Who murdered Colin Woodhouse?
ALMOST three decades on, the cold case murder of Worongary father Colin Woodhouse is still puzzling police.
On Christmas Eve 1992, one of the longest unsolved cases on the Gold Coast - despite a $250,000 reward - occurred when Mr Woodhouse was killed.
What is known about the case is the 30-year-old food and beverage manager at Myer Pacific Fair was driving home at about 12.30am after a long day at work.
His killer, posing as a stranded motorist, flagged him down in Quambone St, Worongary just minutes from his home.
Mr Woodhouse went to help the motorist, stepping out of his red station-wagon and standing next to the killer's light-coloured Nissan sedan, the father-of-two was shot three times at close range and the injuries resulted in his death.
Homicide's Cold Case Investigation Team Detective Senior Sergeant Tara Kentwell said Queensland Police are asking for public assistance regarding information on three factors that could help with the case.
The first is the initial investigation centred around the murderer's vehicle being a late 1980s model Nissan Skyline sedan.
Detective Kentwell said current information indicates the vehicle maybe an early 1980s Nissan Bluebird sedan.
"We are seeking any persons who might have seen a white or light cream coloured 1980s model Nissan sedan that matches the description in the Worongary and the Gold Coast area around December 1992 to contact police," she said.
The murderer's profile is the second factor, which has been constructed from descriptions by witnesses on the night of the murder.
"The male person is described as aged in his mid-40s, average proportion of build, approximately 180 centre meters tall, olive complexion with a scruffy appearance, short wavy grey hair with a slightly darker moustache and wearing dark coloured clothes," Detective Kentwell said.
Lastly police have more information on Colin's life, including that he worked as a chef and manager at several establishments on the Gold Coast, he often socialised with friends at Jupiters Casino and he was possibly about to make a finical investment.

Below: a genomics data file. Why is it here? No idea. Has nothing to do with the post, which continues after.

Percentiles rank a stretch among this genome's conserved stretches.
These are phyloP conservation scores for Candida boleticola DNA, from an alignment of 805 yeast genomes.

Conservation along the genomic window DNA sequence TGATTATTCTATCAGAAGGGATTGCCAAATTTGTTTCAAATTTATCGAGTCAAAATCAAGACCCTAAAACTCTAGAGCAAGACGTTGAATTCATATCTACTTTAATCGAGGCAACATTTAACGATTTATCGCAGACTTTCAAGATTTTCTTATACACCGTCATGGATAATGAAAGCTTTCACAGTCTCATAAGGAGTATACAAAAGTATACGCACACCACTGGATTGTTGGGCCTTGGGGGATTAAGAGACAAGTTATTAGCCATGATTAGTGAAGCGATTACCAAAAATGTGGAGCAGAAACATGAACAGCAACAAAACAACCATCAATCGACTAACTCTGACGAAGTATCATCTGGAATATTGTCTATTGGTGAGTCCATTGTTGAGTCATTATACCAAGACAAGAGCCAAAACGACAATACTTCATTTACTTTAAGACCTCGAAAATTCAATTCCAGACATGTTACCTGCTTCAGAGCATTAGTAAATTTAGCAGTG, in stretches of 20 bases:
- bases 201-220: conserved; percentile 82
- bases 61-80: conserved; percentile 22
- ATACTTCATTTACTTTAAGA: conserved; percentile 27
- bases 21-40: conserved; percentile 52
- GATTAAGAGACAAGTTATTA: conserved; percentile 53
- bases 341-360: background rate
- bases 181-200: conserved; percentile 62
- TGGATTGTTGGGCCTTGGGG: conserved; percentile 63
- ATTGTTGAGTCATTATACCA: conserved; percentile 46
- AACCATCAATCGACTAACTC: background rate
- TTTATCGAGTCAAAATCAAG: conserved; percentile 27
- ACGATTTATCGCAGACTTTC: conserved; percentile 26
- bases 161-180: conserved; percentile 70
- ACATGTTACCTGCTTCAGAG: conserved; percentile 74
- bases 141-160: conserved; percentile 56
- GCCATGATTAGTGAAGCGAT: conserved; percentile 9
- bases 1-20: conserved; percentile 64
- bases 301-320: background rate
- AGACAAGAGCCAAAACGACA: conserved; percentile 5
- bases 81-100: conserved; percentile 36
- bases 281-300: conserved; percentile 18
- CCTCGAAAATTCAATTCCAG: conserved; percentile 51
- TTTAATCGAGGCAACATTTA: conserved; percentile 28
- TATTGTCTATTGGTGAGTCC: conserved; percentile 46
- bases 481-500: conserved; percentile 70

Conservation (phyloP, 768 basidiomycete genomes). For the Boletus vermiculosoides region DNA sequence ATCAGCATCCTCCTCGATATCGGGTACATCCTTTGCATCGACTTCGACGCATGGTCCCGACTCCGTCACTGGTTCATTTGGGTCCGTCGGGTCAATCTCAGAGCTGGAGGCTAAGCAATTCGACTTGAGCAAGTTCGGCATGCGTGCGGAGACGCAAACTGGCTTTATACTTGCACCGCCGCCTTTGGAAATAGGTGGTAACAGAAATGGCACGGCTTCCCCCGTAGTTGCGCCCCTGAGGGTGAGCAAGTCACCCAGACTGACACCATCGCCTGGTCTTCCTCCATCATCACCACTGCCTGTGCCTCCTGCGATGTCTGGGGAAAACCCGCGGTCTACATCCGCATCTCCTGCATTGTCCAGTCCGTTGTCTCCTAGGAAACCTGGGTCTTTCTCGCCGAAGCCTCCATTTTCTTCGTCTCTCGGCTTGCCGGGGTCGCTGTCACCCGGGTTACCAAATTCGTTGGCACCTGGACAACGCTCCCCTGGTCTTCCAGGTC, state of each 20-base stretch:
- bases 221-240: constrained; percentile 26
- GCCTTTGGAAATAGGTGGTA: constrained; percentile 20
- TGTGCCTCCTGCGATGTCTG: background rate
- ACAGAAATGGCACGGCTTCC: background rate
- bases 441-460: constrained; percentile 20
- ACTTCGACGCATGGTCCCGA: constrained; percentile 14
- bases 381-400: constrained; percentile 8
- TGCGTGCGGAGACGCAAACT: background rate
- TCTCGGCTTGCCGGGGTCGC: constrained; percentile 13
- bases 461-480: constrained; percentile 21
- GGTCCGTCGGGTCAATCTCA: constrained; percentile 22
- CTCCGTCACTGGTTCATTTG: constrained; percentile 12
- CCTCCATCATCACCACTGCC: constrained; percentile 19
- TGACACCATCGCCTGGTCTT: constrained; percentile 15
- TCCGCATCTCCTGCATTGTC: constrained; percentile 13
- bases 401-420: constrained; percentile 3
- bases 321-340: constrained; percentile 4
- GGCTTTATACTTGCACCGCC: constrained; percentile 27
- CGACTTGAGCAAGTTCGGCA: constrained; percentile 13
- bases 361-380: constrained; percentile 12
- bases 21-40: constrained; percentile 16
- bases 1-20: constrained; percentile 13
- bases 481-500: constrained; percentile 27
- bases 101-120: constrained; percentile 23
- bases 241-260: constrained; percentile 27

"It is believed Colin might have been conducting some property development or construction business with persons of Yugoslavian or Serbian descent from both the Gold Coast and Victoria.
"In the weeks leading up to his death, Colin had told friends that a financial windfall was coming his way.
"It is possible that these activities may have resulted in his murder."
The latest details in the case show police have made inroads on leads they have been following since Detective Senior Sergeant Doug Lawlor told the Bulletin in 2007 that Queensland Police had interviewed almost 1000 people from as far afield as Melbourne.
He said police would love to find the murder weapon but there were more than 640,000 of the .303 rifles manufactured in Australia, so that remained unlikely.
In 2006 The Bulletin spoke with Brian X who told the story of him and his daughter Fiona the night of Mr Woodhouse's murder.
Brian X said they were driving home to Worongary just after midnight on December 24 and were ahead of Mr Woodhouse by about 10 minutes.
"Fiona was 15 at the time and working at Timezone at Pacific Fair. She was supposed to get a lift home with Colin ... she could have been in his car when he was shot,'' he said.
"But she called us and said she was too tired to wait, so I agreed to go and get her.
"When I left home and went down Quambone Street I noticed a car parked with its boot and bonnet up and when I came back with Fiona nearly an hour later it was still there. I thought that was strange that he had been there so long.
"Then he stepped out from behind the car and flagged us down so I pulled over and he came to Fiona's window and had one arm on the roof and when we thought about it later he may have even had the rifle behind his back.
"He asked us if we had a torch and I said I could turn around and shine my headlights on his car but he said he would be all right, the problem was only intermittent and should be fixed soon.
"Both Colin and I were driving station wagons, although they were different models, and we thought later that he flagged us down because he thought it might have been Colin.''
Mr Woodhouse's sister Neroli Janetski and her partner Peter described Colin as a family-loving larrikin and said they always have a toast for him on Christmas Day.
"He was a typical big Aussie larrikin at times, and he loved a good laugh," Mr Janetski said.
"Our family now has grown into four generations but there is a gaping hole, there is no Colin," Mrs Janetski said.
Queensland Police are encouraging anyone with information relating to the death of Mr Woodhouse or any other unsolved crime, to contact Crime Stoppers on 1800 333000.